By Gail Rubin
(Spoiler Alert) Now that the award-winning TV series Breaking Bad has finished its run, if you plan to watch past episodes and don’t want to know how it ends, don’t read this blog post.
(Still reading? Don’t say I didn’t warn you.) Walter White, who evolves from mild-mannered science teacher to meth manufacturer and drug lord, dies in the last episode of Breaking Bad.
Here in Albuquerque, where the series was based and filmed, local fans released a torrent of emotion. Their tributes included a paid obituary in the newspaper and a funeral — for a fictional TV character! It’s an interesting commentary on the perceived value of funeral services.
On October 3, members of the Unofficial Breaking Bad Fan Tour Facebook page placed a paid obituary in the Albuquerque Journal. Here’s how it read:
WHITE, WALTER: a.k.a. “Heisenberg,” 52, of Albuquerque, died Sunday after a long battle with lung cancer, and a gunshot wound. A co-founder of Gray Matter, White was a research chemist who taught high school chemistry, and later founded a meth manufacturing empire. He is survived by his wife, Skyler Lambert; son Walter “Flynn” Jr.; and daughter Holly. A private memorial was held by his family. In lieu of flowers, donations can be made to a drug abuse prevention charity of your choice. He will be greatly missed.
The announcement, which included a photo of actor Bryan Cranston as Walter White, ran in another part of the paper separate from the real death announcements. That issue of the newspaper sold out in many locations, and out-of-state orders poured in to the Journal’s circulation department.
The online story about the obituary became the most-read article on the newspaper’s website since they started keeping track in 2006. According to the Albuquerque Journal, the obituary itself or news about it was posted to a myriad of websites including the New York Times, Los Angeles Times, Washington Post, Huffington Post, St. Louis Post-Dispatch, Seattle Times, ABC, NBC, CBS, Fox, MSN, Yahoo, Variety, TMZ, The Atlantic, E-online, US News and World Report, and the Daily Mail in the United Kingdom.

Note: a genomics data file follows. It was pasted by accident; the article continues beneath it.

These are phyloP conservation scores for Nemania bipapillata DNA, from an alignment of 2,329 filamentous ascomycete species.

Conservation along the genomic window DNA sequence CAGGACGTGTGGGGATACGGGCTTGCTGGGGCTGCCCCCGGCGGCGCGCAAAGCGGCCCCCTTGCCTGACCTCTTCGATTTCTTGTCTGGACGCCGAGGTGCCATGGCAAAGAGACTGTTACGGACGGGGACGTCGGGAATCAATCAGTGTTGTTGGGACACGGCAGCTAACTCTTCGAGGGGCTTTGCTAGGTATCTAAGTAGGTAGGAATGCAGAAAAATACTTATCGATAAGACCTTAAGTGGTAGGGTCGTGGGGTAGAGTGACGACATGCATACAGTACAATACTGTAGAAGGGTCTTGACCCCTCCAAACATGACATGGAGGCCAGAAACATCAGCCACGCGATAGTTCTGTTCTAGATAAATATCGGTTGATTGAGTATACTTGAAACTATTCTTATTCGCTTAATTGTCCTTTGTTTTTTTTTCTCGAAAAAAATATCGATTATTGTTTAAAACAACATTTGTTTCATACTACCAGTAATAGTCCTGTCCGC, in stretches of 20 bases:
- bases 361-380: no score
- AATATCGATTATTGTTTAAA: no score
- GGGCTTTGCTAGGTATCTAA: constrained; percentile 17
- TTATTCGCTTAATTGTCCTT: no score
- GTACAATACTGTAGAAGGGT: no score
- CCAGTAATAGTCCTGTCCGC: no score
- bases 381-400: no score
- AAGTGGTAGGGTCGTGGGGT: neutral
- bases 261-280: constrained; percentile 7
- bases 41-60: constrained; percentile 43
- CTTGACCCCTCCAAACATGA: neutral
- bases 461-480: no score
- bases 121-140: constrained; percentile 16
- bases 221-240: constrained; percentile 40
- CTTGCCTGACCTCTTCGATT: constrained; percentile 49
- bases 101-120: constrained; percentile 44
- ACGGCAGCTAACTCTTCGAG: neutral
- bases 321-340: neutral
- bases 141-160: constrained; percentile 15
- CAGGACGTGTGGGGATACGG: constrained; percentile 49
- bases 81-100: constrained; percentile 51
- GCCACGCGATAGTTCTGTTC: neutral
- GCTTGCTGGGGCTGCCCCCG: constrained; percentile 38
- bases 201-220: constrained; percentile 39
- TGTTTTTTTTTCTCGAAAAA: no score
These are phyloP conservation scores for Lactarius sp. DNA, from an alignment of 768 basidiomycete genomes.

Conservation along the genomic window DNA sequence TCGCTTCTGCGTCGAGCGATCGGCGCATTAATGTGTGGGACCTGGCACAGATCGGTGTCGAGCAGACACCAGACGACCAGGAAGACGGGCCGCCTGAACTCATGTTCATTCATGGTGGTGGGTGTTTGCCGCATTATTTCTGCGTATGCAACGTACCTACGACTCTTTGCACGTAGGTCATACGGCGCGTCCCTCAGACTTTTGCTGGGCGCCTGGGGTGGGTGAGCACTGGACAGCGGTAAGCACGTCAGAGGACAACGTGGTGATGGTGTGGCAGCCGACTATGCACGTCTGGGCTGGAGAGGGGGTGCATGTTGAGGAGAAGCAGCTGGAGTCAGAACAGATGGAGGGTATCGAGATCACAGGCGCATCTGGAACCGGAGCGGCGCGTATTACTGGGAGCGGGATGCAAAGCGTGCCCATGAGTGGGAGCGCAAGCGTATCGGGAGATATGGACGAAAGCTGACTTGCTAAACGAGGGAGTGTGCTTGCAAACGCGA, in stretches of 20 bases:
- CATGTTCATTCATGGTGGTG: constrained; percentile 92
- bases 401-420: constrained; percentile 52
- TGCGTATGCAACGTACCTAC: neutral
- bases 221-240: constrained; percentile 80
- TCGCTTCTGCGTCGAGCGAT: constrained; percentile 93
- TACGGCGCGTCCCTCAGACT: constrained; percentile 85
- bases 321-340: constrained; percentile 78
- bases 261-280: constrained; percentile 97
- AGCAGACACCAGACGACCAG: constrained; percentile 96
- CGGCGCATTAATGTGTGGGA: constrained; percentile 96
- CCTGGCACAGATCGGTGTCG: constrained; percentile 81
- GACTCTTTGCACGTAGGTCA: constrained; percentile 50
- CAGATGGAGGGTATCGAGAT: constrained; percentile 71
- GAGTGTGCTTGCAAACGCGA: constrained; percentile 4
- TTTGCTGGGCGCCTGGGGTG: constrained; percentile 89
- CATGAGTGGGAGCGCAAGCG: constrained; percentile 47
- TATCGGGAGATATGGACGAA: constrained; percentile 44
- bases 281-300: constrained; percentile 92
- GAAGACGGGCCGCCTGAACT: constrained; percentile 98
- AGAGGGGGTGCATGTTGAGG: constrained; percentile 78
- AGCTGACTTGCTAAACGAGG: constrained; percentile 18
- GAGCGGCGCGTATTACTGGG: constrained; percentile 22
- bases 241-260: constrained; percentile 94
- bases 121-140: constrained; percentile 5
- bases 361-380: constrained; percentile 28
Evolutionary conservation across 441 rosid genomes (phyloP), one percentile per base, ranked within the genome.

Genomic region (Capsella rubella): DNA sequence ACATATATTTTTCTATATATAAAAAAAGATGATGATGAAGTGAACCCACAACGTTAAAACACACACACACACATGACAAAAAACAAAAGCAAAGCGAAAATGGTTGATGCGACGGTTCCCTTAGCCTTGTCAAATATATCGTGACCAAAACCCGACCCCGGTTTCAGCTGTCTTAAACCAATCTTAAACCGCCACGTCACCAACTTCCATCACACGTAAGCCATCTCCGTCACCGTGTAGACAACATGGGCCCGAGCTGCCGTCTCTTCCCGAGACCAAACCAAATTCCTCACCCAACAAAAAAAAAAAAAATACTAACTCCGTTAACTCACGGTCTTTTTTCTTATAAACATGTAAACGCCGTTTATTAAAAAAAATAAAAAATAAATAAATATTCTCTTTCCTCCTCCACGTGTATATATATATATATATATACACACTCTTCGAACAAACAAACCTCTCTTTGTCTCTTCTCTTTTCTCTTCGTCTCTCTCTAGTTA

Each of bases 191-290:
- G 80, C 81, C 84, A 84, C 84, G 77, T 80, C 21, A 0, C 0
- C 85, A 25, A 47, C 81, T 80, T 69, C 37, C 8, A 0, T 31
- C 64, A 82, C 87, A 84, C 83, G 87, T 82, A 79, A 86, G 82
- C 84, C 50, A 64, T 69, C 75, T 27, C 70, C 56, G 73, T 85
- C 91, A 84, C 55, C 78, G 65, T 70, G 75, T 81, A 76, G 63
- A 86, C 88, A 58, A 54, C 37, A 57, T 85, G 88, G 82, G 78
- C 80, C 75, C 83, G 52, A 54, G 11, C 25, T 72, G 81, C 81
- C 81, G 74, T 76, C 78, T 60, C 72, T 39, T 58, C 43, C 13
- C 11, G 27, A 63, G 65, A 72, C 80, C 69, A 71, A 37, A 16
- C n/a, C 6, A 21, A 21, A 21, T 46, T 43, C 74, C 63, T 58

During Albuquerque’s annual International Balloon Fiesta the first two weekends of October, the hottest item for balloon pins was a Walter White/Breaking Bad pin. Balloon pins are usually created for real balloons. There is not currently an actual Walter White balloon. Nonetheless, there was a run on the limited edition “Ballooning Bad” pin.
Then a group of fans approached FRENCH Funerals-Cremations about holding a graveside funeral service for Walter White at Sunset Memorial Park. The event would double as a fundraiser for Albuquerque’s Health Care for the Homeless.
The idea evolved quickly from theory to reality within four days – much like a real-life funeral. More than 200 people attended the event on October 19. Fans came from across the United States, as well as from England and Ireland.
“The goal was, number one, to raise money for a good cause,” said Tom Antram, CEO of FRENCH Funerals-Cremations, which operates Sunset Memorial Park.
He continued, “Number two, it was to raise awareness of what [Walter White] died from. He lived a lifestyle that is common in New Mexico – drugs are prevalent everywhere. We thought this would be a great opportunity for people to realize that living that type of a lifestyle ends up at the cemetery.”
More than $15,000 was raised for Albuquerque’s Health Care for the Homeless from proceeds related to the funeral.
The funeral procession started at the Walter White descanso in Albuquerque’s North Valley. Descansos are a common sight in the Southwest. They are roadside memorials, usually in the shape of a cross, that mark the spot where someone dies. The procession included Bernalillo County Sheriff’s deputies, the beat-up tan RV made famous in the show, a hearse and 80 cars carrying diehard fans. The procession shut down streets and took 10 minutes to pass.
Sunset Memorial Park officials agreed to hold the funeral after being assured they could remove the memorial should it become an attraction. The rectangular tombstone was to be installed in an unused space apart from actual cemetery plots.
Some families with loved ones in the cemetery were upset by the idea of a Walter White headstone there. The negative reaction story was picked up in the local news media. The headstone was never set and is now enshrined at Vernon’s Hidden Valley Steakhouse, the restaurant in Albuquerque’s North Valley that organized the funeral.
Why did so many get caught up in memorializing a TV character? And why do people hesitate to do the same for real people in their lives?
Funeral attendees said they were there to pay their respects and find some kind of closure. While that’s what funerals are designed to do, remember, this was a fictional person who entered people’s homes through a TV program on Sunday evenings. Yet, fans felt they knew and loved Walter White.
With Walter White’s memorialization in mind, ask yourself: How would your obituary read? What would you want done with your body? Would people flock to your funeral? Before there’s an unexpected death – hopefully, not by gunshot – plan ahead and have the conversation.
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Gail Rubin is author of the award-winning book A Good Goodbye: Funeral Planning for Those Who Don’t Plan to Die and The Family Plot Blog. Her 12-episode TV show, also called A Good Goodbye, is now available in a 4-DVD set. Rubin is a Certified Celebrant and death educator who uses funny films to help start funeral planning conversations. Her website is https://agoodgoodbye.com.